At 253 Historic 25th Street you’ll find a brewery housed in a two-story brick building with square windows, where a neon Rooster has kept watch over the street for the past 20 years.
The building named The Kansas City Liquor House was added to the historical registry by Ogden City in 1996. It was constructed in 1890 during the time Ogden was gaining steam as an up and coming railroad town.
The property was owned by the Eccles Lumber company from 1892 until 1908, when they sold it to William H. Gampton, husband to Berta Eccles. So while it was technically sold from the Eccles Lumber Company, it appears that it remained connected to the Eccles family until 1924.
There were a handful of owners and businesses that occupied the Kansas City Liquor House after that; Tai Yuen Chinese Goods (1899-1910), the Wing On Hong Company (1911-1918), as well as the Reliable Furniture Exchange (1915-1935).
Sometime after 1935 the Ogden Home Builders Association became owners of the property and in 1947 they deeded it to the Salvation Army. What followed over the next 50 years is what some would call the “dark ages” in Ogden’s history. The buildings downtown were run down, crime was rampant, and businesses deserted. Instead of 25th street being a place people congregated, it became a place to be avoided.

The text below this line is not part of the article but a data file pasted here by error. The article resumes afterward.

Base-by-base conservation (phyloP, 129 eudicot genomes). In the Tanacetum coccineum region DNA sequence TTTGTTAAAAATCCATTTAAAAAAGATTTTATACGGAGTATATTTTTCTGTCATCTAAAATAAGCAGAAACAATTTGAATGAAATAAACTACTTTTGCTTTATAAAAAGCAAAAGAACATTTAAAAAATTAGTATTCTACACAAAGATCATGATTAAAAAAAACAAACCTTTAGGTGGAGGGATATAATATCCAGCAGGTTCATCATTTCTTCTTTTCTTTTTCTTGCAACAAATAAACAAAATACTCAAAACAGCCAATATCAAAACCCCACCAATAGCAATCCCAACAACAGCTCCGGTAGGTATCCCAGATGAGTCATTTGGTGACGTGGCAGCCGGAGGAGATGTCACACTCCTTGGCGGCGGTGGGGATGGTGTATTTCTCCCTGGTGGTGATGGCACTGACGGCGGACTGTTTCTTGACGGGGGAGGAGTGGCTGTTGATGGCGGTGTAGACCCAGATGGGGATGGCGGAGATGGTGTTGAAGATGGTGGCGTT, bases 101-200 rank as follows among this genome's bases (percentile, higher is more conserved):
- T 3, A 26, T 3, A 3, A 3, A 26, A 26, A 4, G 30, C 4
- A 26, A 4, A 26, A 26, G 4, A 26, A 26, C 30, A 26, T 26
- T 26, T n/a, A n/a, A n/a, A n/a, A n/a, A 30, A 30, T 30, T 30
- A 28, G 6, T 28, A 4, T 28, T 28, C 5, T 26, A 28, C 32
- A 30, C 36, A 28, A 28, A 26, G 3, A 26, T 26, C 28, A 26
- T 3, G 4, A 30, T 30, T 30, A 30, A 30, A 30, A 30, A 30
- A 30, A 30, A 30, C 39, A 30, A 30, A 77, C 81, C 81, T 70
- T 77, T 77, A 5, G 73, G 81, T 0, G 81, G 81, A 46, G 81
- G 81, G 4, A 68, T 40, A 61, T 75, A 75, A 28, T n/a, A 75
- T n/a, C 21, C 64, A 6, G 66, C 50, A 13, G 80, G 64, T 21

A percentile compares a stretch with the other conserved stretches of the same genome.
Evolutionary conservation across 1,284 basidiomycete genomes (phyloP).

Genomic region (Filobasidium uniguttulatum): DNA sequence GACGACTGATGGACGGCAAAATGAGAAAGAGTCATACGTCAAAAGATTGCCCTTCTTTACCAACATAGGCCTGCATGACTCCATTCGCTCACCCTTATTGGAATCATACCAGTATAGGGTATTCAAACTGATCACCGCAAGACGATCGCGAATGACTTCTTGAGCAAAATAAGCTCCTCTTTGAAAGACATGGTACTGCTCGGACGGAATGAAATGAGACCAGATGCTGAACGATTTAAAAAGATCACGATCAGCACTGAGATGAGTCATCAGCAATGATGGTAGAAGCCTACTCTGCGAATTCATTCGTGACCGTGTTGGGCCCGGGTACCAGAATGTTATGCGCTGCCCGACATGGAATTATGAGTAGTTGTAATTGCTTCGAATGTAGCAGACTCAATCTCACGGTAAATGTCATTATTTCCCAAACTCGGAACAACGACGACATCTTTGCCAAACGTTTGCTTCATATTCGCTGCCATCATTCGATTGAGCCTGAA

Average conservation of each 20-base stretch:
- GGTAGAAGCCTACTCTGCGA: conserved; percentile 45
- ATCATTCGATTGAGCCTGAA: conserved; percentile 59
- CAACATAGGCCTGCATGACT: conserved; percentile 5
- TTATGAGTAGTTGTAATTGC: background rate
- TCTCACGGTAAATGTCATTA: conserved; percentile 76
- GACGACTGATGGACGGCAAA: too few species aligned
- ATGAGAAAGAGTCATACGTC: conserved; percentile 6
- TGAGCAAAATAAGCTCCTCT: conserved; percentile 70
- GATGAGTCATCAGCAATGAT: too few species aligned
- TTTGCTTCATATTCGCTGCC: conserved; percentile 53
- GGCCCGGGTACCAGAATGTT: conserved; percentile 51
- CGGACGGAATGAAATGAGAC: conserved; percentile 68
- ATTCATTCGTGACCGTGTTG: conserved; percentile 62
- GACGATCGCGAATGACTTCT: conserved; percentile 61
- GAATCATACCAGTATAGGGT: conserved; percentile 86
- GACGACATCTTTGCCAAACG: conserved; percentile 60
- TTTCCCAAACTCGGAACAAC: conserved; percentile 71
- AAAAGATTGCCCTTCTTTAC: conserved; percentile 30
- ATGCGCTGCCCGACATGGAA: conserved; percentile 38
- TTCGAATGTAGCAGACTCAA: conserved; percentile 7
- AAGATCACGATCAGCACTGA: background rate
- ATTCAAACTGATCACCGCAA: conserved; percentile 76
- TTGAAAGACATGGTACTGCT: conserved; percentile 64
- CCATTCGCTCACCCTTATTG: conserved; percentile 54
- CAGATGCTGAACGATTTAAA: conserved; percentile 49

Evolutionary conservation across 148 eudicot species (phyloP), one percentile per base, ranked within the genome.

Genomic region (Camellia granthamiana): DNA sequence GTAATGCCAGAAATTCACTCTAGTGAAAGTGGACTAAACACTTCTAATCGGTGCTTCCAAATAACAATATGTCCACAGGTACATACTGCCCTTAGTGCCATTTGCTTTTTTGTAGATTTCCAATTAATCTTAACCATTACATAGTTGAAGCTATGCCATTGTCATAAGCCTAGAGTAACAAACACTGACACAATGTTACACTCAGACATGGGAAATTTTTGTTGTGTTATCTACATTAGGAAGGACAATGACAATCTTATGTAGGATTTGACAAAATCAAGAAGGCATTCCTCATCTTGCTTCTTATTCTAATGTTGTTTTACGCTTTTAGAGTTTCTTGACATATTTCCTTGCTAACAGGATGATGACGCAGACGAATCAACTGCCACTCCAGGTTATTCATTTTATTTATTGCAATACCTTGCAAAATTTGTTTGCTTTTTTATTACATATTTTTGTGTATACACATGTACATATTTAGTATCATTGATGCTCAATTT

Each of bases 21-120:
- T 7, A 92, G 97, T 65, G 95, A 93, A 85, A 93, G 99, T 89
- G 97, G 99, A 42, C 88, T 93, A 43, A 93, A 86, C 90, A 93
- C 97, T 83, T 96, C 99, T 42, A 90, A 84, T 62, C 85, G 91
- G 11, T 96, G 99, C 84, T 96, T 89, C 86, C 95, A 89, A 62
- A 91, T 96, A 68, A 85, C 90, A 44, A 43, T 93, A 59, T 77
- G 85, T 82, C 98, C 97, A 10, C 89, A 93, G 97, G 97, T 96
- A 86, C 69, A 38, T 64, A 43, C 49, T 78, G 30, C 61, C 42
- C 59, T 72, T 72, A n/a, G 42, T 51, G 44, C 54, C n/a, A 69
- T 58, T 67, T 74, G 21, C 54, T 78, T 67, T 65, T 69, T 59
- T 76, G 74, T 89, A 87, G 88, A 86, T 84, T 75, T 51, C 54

In 1994 after seeing the beauty in the architecture and the potential of the street, would-be-owners Pete and Kym Buttschardt set their sights on renovating the Kansas City Liquor House and opening a brewery. They thought at the time if they could be catalyst in bringing people downtown to have a positive experience on the street, perhaps more business owners would follow suit. They opened Roosters Brewing in 1995 and earlier this year Rooster’s celebrated 20 years in business.
There must have been a special kind of pride for Pete and Kym when last year 25th street was named one of the top 10 historic streets in the country.Today there are more restaurants and businesses on the street than there have ever been, and if you ask any business owner or city official they will tell you that it didn’t just happen by accident.
It happened because of people like Pete and Kym who cared and continue to care about this town and put in an immense amount of work to making it better. We know it’s because they wanted to make sure that the story that is told in the generations to come will be one that we can all be proud of.
What started off a liquor house in 1890, now houses a brewery where you can grab a drink with a friend and enjoy a great meal some hundred and twenty-five years later. How’s that for full circle?